Above all, you communicate the misapprehension that somehow racism in the United States is a matter of differing but somehow equal opinion or perception, that is to say, rooted in self-centered conceptual (samsaric) thinking.  Witness this, from the chapter called “Widening the Circle of Compassion”:

But suppose someone does not agree with us? Then what happens? Do we find ourselves getting angry and aggressive? If we look into the very moment of anger or aggression, we might see that this is what wars are made of. This is what race riots are made of: feeling that we have to be right, being thrown off and righteously indignant when someone disagrees with us.

I would want to look more specifically at wars to judge whether or not they are questions of differences of opinion.  That’s surely part of it.  Race riots, on the other hand, are by no means functions of difference of opinion.  Race riots, first off don’t happen very often.  The L.A. Uprising of my lifetime, was not a race riot.  Race riots in the United States have been as often–I might wager most often–started by white people against black or brown.  Witness, among others, the Zoot Suit Riots.  In something like the riots after Dr. King’s assassination, riots in Watts or Detroit, we do not have presented a counter-argument in response to a (white) argument.  We have people who have been pushed beyond their limits by intolerable circumstances with no legitimate or even non-violent means to create positive outcomes.  It’s not a question of two equal sides, both mired in their own subjectivity.  It’s a question of unequal power relations, and anyone whose sympathy lies with the powerful has some sickness to deal with.  That said, it’s a comfortable thought to white people to see racism as a mere difference of opinion–well, I don’t see it that way but you are entitled to your opinion–rather than a question of unearned privilege.  Chodron seems to not see this clearly.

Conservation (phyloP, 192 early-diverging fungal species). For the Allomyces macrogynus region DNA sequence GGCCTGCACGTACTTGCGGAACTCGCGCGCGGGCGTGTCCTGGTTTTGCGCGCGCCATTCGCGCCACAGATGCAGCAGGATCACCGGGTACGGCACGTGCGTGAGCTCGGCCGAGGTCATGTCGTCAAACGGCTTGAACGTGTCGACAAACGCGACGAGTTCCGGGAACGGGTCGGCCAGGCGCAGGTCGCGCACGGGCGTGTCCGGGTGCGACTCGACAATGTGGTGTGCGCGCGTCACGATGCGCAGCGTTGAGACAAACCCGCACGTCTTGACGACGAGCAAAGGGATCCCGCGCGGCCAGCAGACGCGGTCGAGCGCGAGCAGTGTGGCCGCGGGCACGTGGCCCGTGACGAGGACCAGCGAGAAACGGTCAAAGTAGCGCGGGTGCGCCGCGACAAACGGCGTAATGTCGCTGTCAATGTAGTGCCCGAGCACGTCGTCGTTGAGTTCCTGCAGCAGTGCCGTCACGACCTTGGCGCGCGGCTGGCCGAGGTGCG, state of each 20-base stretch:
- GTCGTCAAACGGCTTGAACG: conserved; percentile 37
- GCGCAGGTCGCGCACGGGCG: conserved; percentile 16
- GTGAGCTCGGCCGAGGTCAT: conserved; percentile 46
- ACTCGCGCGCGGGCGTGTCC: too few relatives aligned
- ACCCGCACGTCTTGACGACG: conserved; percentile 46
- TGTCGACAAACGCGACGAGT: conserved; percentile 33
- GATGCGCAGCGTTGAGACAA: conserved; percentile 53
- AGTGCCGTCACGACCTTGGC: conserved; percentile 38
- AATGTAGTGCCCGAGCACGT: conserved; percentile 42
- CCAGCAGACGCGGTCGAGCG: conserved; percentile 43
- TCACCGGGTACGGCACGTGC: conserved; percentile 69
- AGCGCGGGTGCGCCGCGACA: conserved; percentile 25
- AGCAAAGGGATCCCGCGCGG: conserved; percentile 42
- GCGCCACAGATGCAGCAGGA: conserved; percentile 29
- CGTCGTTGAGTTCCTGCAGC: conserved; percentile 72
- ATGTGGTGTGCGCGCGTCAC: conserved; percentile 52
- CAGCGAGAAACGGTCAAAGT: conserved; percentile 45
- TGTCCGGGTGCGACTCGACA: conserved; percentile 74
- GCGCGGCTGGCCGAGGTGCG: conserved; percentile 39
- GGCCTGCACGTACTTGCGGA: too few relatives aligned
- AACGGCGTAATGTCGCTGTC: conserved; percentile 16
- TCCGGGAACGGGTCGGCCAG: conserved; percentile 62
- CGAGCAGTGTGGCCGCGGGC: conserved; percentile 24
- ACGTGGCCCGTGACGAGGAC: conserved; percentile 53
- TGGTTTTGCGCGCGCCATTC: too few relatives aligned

Also, Chodron privileges, like so many white people, Chinese and Japanese culture over other Asian societies.  Unmistakably:

Referencing Bodhidharma:

a painting of Zen master Bodhidharma. (73)

Referencing Katagiri Roshi:

As the Zen master Katagiri Roshi often said…(56)

Referencing Thich Nhat Hanh:

As the Vietnamese teacher Thich Nhat Hanh says…(75)

I don’t hear Buddhists refer to Thich Nhat Hanh as anything other than a Zen Master.  He’s not just a teacher: the man is a Master.  But, he’s from a little country, it seems.  Not good, and very off-putting.

The book, to be sure, was not without merit, as I indicated.  I got another Pema Chodron book as a present, so I will give her another shot.  If your life does fall apart, as mine has, I suppose the best bet is actual practice and talking with an actual teacher.  I’ve been lucky enough to have the San Francisco Zen Center as a resource and recently Deer Park Monastery, in Escondido.  Actual practice is the thing.

Ishmael Reed, Yellow Back Radio Broke-Down

This is the second Ishmael Reed novel I’ve read, and the second I’ve loved.  I was given Yellow Back Radio Broke-Down by a friend who swore she couldn’t understand this or others of Reed’s books.  It’s true that Reed’s prose doesn’t follow conventional syntax at all times, but for whatever reason that makes it all the more appealing to me.  The narrative, it turns out, is as linear as one could want.